The Universe began 13.8 billion years ago in an event called the Big Bang. The Big Bang was not an explosion of matter in space, but the sudden appearance and expansion of space itself. The expansion has continued ever since, creating a cosmos of unimaginable vastness.
Although light travels extremely quickly, it still takes it billions of years to cross the Universe. This means that peering into deep space allows us to look back in time and study the Universe’s early years.
The Big Bang
The Universe materializes out of nothing. It is smaller than an atom but has all the energy and mass it will ever have. In the first trillionth of a trillionth of a trillionth of a second, it expands to the size of a football - a process known as inflation.
Within a second, the incredible energy of the expanding Universe produces tiny particles of matter. Most of these collide, destroy each other, and vanish, but a tiny fraction remain. These leftovers build up to form larger particles called protons and neutrons - the building blocks of atoms.
It takes 300,000 years for the Universe to cool sufficiently for protons and neutrons to form the first atoms: hydrogen and helium. These gases form a thin cloud that fills the Universe. Light can now travel freely, making space transparent. This ancient light can still be captured by astronomers today.
Stars and galaxies
Gravity pulls thicker areas of gas into clumps that get tighter and tighter. This heats their cores, triggering nuclear reactions, and so giving birth to stars. The newborn stars cluster by the billion in vast whirlpools - galaxies.
The Solar System (4.6 billion years ago)
Our local star, the Sun, forms from a cloud of gas and dust left by dying stars. Not all the material is absorbed by the new star though - a gigantic disk of dust and gas is left in orbit around it. Over time, the particles of matter in this disk stick together to form the planets, moons, asteroids, and comets of our Solar System.
Farther from the Sun than scalding Venus but not as far as freezing Mars, planet Earth is just the right temperature for liquid water to settle on its surface. A random chemical reaction between carbon-based chemicals in the water produces a molecule that can make copies of itself, as DNA can today. It is the first form of life.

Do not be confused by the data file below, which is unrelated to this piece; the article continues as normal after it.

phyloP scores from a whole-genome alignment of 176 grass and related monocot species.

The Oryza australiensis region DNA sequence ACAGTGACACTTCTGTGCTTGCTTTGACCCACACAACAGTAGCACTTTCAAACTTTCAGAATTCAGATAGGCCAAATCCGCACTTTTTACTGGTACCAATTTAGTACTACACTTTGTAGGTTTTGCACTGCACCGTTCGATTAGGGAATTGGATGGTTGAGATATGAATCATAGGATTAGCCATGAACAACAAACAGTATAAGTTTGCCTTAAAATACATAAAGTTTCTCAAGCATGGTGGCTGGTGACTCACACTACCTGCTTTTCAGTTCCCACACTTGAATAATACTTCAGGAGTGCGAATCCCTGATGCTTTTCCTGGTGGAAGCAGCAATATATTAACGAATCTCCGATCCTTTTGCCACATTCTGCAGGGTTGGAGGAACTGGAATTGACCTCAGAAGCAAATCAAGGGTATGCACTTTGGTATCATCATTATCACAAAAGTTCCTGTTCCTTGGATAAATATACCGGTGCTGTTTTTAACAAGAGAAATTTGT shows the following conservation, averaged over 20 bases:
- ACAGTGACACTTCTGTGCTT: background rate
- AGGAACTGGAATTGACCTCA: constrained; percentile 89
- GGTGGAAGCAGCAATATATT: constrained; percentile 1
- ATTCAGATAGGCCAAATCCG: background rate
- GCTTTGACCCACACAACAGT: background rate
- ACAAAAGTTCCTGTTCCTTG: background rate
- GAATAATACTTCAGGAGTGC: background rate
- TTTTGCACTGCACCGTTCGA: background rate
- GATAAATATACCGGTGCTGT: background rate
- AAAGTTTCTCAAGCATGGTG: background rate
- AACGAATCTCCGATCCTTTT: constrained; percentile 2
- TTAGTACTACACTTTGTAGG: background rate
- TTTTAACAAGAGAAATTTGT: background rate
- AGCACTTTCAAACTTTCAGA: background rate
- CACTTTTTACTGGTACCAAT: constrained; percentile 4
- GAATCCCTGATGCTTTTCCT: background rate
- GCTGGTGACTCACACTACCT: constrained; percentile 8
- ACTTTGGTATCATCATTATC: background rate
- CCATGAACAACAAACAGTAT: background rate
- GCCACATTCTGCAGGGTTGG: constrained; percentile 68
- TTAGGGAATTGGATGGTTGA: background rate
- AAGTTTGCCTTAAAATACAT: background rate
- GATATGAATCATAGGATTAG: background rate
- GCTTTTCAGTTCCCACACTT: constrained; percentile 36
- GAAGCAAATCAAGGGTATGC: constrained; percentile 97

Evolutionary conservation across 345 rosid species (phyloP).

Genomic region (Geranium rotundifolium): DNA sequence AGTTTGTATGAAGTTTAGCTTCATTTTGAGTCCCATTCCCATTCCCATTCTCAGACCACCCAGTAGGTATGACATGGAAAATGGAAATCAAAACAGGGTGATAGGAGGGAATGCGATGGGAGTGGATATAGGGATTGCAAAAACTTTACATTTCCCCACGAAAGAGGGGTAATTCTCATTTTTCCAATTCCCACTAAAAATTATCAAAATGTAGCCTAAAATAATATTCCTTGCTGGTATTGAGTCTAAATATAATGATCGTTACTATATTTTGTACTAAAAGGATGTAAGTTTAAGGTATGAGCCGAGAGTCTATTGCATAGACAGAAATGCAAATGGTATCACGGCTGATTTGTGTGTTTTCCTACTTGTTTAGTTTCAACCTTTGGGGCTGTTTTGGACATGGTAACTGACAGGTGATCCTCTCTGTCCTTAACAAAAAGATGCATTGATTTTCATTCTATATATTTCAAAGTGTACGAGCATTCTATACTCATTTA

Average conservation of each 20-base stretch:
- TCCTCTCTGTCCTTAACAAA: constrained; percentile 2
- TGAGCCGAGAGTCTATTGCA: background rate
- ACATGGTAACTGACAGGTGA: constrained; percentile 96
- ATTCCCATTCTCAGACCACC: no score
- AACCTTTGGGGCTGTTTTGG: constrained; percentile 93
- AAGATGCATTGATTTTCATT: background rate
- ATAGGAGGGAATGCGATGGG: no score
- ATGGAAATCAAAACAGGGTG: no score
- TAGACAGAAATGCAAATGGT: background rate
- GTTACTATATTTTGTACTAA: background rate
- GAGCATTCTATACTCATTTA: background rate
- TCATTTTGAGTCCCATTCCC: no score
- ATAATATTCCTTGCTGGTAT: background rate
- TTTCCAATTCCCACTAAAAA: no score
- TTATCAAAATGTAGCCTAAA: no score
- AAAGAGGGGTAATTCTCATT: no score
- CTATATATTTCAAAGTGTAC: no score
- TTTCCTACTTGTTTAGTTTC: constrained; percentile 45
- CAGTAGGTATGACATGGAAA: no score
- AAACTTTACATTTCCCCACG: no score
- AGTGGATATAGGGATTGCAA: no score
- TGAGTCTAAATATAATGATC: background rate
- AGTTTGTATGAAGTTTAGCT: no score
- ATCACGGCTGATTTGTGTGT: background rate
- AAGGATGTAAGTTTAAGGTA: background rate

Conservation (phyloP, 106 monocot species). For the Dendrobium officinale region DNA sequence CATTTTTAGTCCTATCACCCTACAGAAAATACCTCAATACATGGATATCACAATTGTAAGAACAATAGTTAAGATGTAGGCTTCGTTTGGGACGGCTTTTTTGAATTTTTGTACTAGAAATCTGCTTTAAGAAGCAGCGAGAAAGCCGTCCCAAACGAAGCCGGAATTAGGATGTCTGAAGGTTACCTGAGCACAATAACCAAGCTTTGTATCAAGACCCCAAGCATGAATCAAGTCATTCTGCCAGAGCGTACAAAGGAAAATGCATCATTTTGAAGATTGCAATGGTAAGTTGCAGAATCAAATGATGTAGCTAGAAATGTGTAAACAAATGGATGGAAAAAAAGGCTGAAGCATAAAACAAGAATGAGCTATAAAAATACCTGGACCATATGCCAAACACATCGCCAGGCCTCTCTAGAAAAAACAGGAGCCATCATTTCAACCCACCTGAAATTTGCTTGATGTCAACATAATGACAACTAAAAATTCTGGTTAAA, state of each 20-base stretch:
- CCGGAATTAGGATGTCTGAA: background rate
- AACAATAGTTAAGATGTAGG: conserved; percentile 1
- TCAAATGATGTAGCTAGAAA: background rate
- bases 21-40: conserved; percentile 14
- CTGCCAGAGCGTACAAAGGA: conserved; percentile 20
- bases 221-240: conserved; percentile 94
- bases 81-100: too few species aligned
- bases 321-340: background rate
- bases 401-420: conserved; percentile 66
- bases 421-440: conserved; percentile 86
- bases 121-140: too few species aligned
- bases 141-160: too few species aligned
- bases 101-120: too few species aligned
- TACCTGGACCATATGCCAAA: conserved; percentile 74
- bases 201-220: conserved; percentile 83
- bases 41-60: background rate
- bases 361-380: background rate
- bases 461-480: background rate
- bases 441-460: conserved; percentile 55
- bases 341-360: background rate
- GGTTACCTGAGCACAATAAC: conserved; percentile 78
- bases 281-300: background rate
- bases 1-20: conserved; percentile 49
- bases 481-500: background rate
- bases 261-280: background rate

After oceans first formed on Earth, it didn’t take long for life to appear on the planet. How life began remains one of the great mysteries of science, but most scientists believe the first living things developed from carbon-based chemicals in water. No trace of these remains, but the animals and plants that evolved from them left numerous fossils behind. The fossil record shows that the story of life on Earth has had twists and turns, with occasional mass extinctions wiping out the dominant species and allowing new forms of life to emerge.
Future: The Sun dies
About 5 billion years in the future, the Sun will turn into a red giant star as its supply of fuel begins to run out. It will swell in size, its outer layers engulfing the planets Mercury, Venus, and probably Earth. The heat will vaporize any water left on Earth, and possibly our planet’s crust, too, making life impossible.
Future: The Big Freeze
The Universe may continue expanding forever. Matter and energy will become ever more thinly dispersed, preventing new stars from forming. After the last star burns out, the Universe will be permanently dark and freezing cold - an endless void with no activity.